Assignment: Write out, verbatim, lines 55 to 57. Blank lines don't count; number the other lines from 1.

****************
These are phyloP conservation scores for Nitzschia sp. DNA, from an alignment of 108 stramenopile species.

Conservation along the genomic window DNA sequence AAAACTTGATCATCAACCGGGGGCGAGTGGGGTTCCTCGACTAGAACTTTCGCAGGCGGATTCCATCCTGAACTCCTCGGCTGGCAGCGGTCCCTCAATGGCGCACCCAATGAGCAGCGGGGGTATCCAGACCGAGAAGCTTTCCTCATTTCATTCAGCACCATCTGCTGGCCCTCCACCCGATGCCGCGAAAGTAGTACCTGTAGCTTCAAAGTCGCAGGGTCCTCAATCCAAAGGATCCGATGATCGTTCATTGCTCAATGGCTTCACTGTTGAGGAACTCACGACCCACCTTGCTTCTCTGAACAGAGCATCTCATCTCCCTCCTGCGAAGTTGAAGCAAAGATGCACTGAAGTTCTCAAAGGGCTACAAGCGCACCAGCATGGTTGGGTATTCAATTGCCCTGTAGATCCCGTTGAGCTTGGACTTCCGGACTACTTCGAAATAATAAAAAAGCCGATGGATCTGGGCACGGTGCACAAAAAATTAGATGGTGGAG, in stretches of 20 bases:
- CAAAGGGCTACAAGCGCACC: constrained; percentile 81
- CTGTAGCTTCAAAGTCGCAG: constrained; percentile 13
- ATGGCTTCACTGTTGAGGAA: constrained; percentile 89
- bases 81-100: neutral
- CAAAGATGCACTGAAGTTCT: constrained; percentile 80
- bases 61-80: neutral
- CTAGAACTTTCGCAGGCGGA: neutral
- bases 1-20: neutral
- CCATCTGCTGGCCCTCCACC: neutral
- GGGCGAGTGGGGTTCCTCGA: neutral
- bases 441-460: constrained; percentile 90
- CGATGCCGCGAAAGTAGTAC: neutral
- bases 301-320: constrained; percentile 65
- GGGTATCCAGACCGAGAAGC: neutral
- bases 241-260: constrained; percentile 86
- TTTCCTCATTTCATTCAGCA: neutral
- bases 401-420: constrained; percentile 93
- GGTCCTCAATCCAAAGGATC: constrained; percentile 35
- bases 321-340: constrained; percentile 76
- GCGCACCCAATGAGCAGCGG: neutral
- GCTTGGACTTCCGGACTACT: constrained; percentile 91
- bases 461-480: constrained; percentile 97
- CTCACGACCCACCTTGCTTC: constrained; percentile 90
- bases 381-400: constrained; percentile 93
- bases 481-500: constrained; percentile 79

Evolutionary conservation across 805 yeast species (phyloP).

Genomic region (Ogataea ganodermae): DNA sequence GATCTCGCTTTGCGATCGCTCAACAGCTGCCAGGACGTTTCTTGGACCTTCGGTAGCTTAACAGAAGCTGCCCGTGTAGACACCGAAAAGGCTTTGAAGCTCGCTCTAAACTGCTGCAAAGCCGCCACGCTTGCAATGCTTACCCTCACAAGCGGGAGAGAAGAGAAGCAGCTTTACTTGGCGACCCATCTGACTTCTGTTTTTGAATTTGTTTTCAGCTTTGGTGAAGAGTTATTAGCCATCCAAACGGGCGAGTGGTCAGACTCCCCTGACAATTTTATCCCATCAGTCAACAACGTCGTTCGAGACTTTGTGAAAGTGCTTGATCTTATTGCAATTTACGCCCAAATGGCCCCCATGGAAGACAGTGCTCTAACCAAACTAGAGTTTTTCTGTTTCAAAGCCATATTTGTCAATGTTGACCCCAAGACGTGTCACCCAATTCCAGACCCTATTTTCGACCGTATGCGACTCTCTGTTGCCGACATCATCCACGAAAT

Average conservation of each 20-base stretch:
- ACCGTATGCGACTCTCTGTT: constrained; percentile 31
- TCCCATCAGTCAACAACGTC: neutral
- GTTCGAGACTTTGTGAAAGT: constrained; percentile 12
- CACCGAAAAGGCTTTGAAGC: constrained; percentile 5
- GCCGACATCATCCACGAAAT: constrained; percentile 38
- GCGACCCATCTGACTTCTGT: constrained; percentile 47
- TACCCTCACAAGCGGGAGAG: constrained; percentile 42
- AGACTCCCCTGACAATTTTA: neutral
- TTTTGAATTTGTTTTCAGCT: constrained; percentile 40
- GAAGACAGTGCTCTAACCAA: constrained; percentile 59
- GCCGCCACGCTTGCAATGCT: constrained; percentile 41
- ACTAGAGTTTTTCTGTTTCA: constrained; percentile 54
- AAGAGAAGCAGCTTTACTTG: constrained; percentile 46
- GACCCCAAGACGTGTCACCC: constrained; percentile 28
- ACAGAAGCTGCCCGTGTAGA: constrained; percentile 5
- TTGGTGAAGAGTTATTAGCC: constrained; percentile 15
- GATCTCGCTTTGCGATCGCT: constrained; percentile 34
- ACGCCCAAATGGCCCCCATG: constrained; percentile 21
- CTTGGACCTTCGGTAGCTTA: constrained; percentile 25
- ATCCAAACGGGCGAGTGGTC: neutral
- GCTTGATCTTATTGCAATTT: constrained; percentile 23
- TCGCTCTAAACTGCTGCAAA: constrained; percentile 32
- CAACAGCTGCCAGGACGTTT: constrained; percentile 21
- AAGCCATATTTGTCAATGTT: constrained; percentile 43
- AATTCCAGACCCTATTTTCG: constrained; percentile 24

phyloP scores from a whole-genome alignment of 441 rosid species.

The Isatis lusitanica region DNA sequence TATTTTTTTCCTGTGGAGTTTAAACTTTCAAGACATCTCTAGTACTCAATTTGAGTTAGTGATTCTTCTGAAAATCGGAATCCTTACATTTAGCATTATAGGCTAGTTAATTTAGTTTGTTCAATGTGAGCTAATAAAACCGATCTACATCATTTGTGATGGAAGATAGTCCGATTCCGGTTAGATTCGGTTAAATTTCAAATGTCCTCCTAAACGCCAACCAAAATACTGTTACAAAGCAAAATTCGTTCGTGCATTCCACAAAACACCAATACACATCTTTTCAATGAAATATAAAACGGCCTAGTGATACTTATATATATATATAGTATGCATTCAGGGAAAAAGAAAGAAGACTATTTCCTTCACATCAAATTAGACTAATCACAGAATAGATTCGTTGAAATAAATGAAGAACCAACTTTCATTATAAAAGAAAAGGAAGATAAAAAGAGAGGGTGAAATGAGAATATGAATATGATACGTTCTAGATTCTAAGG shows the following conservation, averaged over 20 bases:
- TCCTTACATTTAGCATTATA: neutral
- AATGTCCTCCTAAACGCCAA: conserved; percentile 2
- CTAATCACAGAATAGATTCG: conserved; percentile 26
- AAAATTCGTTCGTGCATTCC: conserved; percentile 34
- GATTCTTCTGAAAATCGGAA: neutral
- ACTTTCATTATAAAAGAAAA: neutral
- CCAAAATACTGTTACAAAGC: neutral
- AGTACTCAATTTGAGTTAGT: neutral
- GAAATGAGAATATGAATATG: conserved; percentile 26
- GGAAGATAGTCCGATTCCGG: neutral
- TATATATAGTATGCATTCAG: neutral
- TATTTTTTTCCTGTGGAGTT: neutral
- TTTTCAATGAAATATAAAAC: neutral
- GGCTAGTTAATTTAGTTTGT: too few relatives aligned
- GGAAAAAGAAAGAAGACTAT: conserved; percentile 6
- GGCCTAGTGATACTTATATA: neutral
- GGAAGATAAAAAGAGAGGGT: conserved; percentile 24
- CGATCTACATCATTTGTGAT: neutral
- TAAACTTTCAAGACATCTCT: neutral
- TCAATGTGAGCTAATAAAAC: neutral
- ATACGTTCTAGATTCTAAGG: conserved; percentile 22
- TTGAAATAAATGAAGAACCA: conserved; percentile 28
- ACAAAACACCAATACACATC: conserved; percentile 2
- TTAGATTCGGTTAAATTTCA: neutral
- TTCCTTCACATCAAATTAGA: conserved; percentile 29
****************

- AATTCCAGACCCTATTTTCG: constrained; percentile 24

phyloP scores from a whole-genome alignment of 441 rosid species.

The Isatis lusitanica region DNA sequence TATTTTTTTCCTGTGGAGTTTAAACTTTCAAGACATCTCTAGTACTCAATTTGAGTTAGTGATTCTTCTGAAAATCGGAATCCTTACATTTAGCATTATAGGCTAGTTAATTTAGTTTGTTCAATGTGAGCTAATAAAACCGATCTACATCATTTGTGATGGAAGATAGTCCGATTCCGGTTAGATTCGGTTAAATTTCAAATGTCCTCCTAAACGCCAACCAAAATACTGTTACAAAGCAAAATTCGTTCGTGCATTCCACAAAACACCAATACACATCTTTTCAATGAAATATAAAACGGCCTAGTGATACTTATATATATATATAGTATGCATTCAGGGAAAAAGAAAGAAGACTATTTCCTTCACATCAAATTAGACTAATCACAGAATAGATTCGTTGAAATAAATGAAGAACCAACTTTCATTATAAAAGAAAAGGAAGATAAAAAGAGAGGGTGAAATGAGAATATGAATATGATACGTTCTAGATTCTAAGG shows the following conservation, averaged over 20 bases: